Now, this is important to remember, not just every rock you find lying about will be able to do the work. You may often have a dig around for a short while trying to find just the right rock to break the tension of the water. Some of the funniest dives usually happen when someone uses a comically small rock or about seven times too big.

  • Size: The size of your rock is the most important part of choosing it. Rocks that are too big will be more trouble than they’re worthwhile, and a small rock might as well be left alone. You will need to find a rock you can pick up, usually just a little smaller than a soccer ball, to throw into the water.
  • Weight: Not all rocks weigh the same, and having a rock that is the right size but feels like it weighs a ton is not going to help you dive safely. The rock’s weight is not important, as the size is what disturbs the surface tension, a rock that is too heavy usually causes you to be unbalanced as well. While standing on a cliff throwing a rock over it, the last thing you want is to be unbalanced.
  • Shape: This is an odd thing to say, but the more rock shaped it is, the better as most other shapes will only cause a problem. This is because rocks that are flatter tend to start spinning or simply veering off course. You want the rock to land almost exactly where you are going to be jumping into the water.

What should you look for before throwing the rock?

Choosing a rock is not the only thing you need to consider carefully, with many divers forgetting to check that everything is fine before lobbing a giant piece of earth into water.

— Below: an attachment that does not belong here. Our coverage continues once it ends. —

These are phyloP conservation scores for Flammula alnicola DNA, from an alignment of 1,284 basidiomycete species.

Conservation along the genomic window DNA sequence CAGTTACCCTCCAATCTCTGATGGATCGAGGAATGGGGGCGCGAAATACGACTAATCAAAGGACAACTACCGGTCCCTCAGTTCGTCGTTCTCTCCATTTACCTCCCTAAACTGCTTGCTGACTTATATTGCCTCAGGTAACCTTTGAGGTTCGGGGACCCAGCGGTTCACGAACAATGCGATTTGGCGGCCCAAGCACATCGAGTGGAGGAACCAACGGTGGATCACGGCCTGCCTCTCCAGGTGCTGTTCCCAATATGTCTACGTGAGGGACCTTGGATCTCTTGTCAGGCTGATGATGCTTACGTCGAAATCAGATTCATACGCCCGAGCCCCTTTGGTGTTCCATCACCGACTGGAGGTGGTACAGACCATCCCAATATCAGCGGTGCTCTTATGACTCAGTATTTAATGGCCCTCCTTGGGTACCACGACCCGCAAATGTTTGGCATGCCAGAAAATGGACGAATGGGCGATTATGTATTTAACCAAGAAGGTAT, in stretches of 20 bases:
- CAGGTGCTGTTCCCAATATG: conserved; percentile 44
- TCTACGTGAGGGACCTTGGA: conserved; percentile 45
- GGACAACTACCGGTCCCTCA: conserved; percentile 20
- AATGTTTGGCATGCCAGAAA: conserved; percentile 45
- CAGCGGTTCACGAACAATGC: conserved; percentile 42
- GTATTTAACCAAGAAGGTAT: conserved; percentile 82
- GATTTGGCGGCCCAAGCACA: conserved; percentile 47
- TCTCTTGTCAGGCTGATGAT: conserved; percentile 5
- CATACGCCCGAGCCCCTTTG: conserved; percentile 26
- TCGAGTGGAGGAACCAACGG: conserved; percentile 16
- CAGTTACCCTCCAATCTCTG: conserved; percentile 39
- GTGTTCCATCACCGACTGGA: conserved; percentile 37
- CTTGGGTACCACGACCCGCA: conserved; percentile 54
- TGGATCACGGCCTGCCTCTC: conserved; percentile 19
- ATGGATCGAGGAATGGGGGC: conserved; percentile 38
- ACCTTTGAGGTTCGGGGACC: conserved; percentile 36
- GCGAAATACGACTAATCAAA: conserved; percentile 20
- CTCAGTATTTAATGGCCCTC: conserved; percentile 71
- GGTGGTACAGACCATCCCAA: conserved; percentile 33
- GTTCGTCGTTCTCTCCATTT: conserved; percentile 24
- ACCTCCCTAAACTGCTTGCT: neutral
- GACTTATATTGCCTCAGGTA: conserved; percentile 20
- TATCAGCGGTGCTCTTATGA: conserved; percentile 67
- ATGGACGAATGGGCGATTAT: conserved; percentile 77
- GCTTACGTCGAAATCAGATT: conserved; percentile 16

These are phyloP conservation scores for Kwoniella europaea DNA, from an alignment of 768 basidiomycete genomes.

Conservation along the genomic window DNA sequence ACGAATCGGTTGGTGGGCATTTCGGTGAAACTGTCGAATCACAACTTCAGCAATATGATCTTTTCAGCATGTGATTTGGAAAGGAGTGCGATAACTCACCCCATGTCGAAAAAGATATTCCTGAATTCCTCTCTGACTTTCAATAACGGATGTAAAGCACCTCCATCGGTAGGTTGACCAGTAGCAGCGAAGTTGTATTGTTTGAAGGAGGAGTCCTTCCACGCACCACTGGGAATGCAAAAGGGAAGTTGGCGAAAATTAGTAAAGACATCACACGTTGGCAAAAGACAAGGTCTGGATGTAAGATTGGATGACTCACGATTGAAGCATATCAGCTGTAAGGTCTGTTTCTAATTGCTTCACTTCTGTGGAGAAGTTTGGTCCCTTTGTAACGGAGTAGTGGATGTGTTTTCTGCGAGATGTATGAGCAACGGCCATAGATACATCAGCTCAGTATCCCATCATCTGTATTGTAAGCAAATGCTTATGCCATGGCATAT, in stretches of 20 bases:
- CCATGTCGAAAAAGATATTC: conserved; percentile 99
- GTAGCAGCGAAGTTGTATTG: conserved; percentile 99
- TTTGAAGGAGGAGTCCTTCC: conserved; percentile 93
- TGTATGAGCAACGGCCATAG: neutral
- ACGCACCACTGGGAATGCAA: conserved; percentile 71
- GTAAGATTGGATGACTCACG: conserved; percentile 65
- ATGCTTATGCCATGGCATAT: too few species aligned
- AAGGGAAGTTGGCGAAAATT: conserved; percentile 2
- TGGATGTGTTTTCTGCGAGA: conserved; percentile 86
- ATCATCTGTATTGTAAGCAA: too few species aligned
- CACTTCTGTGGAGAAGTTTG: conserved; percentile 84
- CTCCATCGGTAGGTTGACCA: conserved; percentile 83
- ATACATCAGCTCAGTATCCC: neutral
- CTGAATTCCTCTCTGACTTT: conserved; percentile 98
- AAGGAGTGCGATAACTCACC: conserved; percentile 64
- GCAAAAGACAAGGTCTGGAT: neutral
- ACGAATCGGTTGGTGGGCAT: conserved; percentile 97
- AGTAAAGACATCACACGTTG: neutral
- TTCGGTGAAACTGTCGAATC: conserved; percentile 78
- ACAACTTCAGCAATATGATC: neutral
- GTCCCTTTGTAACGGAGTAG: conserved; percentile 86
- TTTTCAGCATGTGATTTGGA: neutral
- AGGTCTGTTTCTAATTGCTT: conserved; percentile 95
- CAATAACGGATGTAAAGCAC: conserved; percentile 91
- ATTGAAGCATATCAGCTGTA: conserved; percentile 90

Before you throw the rock, there are many things you need to consider, especially if others had done the jump before you did.

  • Other swimmers: Rocks can and have killed people, and throwing them off the edge of a cliff makes them a lethal projectile. If you are about to throw one, it is always important to have someone checking for another swimmer, as well as shouting a warning that you are about to throw it. This ensures that the rock doesn’t hit anyone on the way down.
  • Water condition: While it is always necessary to break the water’s surface tension for the first diver, it may not be required after that. Checking the water and how turbulent it has gotten can save a lot of time and rocks wasted on being thrown in the water. This also lets you double-check on which part of the water it will be best to dive in.
  • Time of day: The sun can be a tricky thing to live with when cliff jumping. Many times jumpers have experienced the sun shining too much to see the conditions of the water. It is usually best to communicate with those below that are already in the water when doing this, as you might throw a rock and exactly the wrong time otherwise.
  • Tide: The tide affects many things, including the number of waves in most large bodies of water. When you are cliff jumping, it is best to wait and see what the tide is doing, as even in caves where you can jump, the tide can affect the overall calmness of the waters. Or wait for the tide to increase, so you can be sure that the water you are jumping into is properly deep enough to be jumping.


Throwing a rock before you jump is part of learning how to cliff jump properly and be one of the most important things you should learn to do. Many cliff jumpers have hurt themselves severely by not preparing the water properly before jumping off heights that seem low.

Just be sure you aren’t diving so fast after throwing the rock that you hit it while jumping, remember, the rock slows down once it hit the water.